What is goodwill?
Definition of goodwill
Goodwill is an intangible asset that forms part of a business’s capital assets. It reflects positive sentiment for a business, along with the business's reputation and the size of its existing customer base. Goodwill is usually taken into account by a potential buyer when the value of a business is being assessed for purchase.
Goodwill is considered to contribute to the value of the business that’s being purchased. When one business buys another, goodwill represents the amount that the purchasing business pays over and above the value of physical assets such as stock, property and working capital.
Until a business changes hands, no value will appear in the business’s books for goodwill. This is because it’s impossible to put a value on goodwill until it is known how much a buyer is prepared to pay for it.
As an intangible asset, goodwill does not depreciate but may amortise, which means that part of its value is treated each year as a running cost of the business. The value of the goodwill reduces as it amortises.
Corporation Tax relief on goodwill
Corporation Tax relief on goodwill is available for businesses that made a purchase on or after 1st April 2019, subject to certain conditions. This means that the business can use the amount of amortisation of goodwill that it enters into its accounts to reduce the amount of profit on which it pays Corporation Tax.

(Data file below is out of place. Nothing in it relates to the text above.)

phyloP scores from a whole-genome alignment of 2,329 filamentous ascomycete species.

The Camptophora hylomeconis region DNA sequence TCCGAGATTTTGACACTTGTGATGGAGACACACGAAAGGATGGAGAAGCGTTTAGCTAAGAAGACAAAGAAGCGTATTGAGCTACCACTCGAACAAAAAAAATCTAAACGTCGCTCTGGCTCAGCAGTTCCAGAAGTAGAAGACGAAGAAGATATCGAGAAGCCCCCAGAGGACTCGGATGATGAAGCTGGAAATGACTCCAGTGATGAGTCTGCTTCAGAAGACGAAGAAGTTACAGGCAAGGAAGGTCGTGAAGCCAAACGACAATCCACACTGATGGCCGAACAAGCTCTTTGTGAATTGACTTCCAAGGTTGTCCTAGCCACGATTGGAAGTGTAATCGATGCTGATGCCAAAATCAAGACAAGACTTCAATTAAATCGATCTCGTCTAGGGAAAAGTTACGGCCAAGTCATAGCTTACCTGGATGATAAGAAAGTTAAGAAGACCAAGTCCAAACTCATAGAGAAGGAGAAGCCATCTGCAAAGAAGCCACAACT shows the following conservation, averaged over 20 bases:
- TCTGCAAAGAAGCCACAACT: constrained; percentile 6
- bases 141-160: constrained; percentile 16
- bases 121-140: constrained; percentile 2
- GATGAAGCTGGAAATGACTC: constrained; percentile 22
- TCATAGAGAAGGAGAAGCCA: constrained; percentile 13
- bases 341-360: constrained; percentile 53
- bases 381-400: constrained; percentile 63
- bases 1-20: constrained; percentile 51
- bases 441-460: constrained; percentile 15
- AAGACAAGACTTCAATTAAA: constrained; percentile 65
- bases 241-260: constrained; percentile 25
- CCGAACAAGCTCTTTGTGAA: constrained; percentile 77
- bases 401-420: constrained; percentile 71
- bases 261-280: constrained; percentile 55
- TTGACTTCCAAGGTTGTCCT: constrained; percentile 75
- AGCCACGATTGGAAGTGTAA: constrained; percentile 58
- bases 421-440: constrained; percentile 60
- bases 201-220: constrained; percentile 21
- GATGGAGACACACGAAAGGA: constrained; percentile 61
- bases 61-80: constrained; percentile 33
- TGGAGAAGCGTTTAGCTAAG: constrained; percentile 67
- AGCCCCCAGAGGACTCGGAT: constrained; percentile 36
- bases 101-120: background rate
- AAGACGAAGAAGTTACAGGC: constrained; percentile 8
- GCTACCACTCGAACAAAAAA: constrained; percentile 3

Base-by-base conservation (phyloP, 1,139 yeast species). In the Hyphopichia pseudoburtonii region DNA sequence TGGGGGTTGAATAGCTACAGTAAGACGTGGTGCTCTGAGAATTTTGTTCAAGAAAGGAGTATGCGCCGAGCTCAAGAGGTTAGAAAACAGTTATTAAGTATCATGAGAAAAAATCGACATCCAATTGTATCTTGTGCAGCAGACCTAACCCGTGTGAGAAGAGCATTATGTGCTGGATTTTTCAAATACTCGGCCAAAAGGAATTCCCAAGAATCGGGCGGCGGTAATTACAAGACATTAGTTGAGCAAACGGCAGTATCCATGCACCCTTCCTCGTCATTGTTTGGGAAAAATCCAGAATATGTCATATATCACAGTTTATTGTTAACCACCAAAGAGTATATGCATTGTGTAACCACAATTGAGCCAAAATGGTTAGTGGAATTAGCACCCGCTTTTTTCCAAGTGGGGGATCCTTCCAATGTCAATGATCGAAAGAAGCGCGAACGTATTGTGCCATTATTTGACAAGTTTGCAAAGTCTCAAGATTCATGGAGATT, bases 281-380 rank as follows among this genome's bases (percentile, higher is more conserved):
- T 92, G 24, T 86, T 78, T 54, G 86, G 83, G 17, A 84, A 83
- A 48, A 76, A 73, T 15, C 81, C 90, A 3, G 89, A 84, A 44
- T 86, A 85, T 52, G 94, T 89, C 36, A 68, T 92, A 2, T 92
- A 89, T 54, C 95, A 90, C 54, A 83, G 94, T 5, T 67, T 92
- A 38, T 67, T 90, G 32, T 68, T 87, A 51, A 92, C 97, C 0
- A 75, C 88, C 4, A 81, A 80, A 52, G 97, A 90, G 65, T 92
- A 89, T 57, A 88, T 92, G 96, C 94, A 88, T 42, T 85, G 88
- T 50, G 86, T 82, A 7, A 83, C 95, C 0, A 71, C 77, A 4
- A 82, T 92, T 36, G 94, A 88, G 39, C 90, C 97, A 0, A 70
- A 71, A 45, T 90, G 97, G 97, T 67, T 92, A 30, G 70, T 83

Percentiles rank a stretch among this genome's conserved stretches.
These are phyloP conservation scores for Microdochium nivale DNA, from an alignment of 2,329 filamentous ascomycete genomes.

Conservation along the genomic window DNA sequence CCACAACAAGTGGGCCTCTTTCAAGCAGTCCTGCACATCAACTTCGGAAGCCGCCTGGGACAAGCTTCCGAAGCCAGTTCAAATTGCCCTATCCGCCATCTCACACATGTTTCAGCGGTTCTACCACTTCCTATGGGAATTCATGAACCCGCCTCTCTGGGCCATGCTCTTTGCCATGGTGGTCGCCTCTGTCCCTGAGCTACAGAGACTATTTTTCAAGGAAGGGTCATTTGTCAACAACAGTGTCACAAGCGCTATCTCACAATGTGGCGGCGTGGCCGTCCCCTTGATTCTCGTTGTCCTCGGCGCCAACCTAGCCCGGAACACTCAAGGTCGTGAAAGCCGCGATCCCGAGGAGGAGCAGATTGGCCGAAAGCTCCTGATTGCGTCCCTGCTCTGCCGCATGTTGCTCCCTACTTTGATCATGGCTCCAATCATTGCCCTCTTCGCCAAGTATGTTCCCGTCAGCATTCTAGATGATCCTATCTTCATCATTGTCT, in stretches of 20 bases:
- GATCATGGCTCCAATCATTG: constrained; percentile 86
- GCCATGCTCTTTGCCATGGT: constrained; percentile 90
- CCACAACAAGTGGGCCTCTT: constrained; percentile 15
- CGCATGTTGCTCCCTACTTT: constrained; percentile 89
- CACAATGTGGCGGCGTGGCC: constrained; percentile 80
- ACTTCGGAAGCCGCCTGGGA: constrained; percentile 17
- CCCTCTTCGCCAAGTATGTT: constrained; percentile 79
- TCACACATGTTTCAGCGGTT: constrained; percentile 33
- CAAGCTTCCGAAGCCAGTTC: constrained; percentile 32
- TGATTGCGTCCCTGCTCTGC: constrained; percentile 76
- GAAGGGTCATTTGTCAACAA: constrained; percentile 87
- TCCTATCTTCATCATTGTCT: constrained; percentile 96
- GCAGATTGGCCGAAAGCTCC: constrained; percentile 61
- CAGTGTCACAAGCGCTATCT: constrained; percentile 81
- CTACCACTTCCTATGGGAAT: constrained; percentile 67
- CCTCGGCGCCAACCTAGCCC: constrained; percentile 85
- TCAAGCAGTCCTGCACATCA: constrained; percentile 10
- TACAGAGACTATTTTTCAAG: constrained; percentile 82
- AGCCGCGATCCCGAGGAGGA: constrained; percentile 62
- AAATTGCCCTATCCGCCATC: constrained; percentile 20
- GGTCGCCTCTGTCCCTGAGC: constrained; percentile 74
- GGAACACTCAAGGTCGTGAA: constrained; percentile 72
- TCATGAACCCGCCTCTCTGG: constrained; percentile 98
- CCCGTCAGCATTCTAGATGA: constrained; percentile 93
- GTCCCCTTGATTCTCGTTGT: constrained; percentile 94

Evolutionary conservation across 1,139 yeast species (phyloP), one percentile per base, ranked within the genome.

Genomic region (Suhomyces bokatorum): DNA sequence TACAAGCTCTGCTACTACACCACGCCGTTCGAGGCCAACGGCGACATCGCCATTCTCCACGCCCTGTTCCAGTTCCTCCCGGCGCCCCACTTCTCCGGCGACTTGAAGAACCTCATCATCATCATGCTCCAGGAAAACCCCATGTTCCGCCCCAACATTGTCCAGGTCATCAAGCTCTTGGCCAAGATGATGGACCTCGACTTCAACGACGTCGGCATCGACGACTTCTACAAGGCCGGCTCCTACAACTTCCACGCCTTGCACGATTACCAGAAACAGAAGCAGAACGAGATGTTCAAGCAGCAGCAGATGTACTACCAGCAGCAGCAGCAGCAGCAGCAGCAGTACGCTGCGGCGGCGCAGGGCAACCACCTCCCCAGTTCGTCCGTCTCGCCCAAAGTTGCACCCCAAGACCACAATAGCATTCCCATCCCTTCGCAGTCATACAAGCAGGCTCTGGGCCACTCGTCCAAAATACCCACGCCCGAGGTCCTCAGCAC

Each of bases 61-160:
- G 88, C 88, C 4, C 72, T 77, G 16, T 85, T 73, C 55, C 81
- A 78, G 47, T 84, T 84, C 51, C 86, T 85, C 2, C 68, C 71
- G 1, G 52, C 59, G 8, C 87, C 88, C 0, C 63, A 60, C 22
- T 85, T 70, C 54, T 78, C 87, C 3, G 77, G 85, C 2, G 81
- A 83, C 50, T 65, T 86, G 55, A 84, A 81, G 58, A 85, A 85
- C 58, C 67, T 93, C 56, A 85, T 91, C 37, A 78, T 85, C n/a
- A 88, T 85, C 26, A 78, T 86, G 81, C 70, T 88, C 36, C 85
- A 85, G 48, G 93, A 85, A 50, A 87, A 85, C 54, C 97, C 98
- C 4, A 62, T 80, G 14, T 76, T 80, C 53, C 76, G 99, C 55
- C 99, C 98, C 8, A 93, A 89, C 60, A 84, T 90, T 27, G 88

Goodwill in FreeAgent
Our Knowledge Base article has more information on how to record goodwill in FreeAgent.
Disclaimer: The content included in this glossary is based on our understanding of tax law at the time of publication. It may be subject to change and may not be applicable to your circumstances, so should not be relied upon. You are responsible for complying with tax law and should seek independent advice if you require further information about the content included in this glossary. If you don't have an accountant, take a look at our directory to find a FreeAgent Practice Partner based in your local area.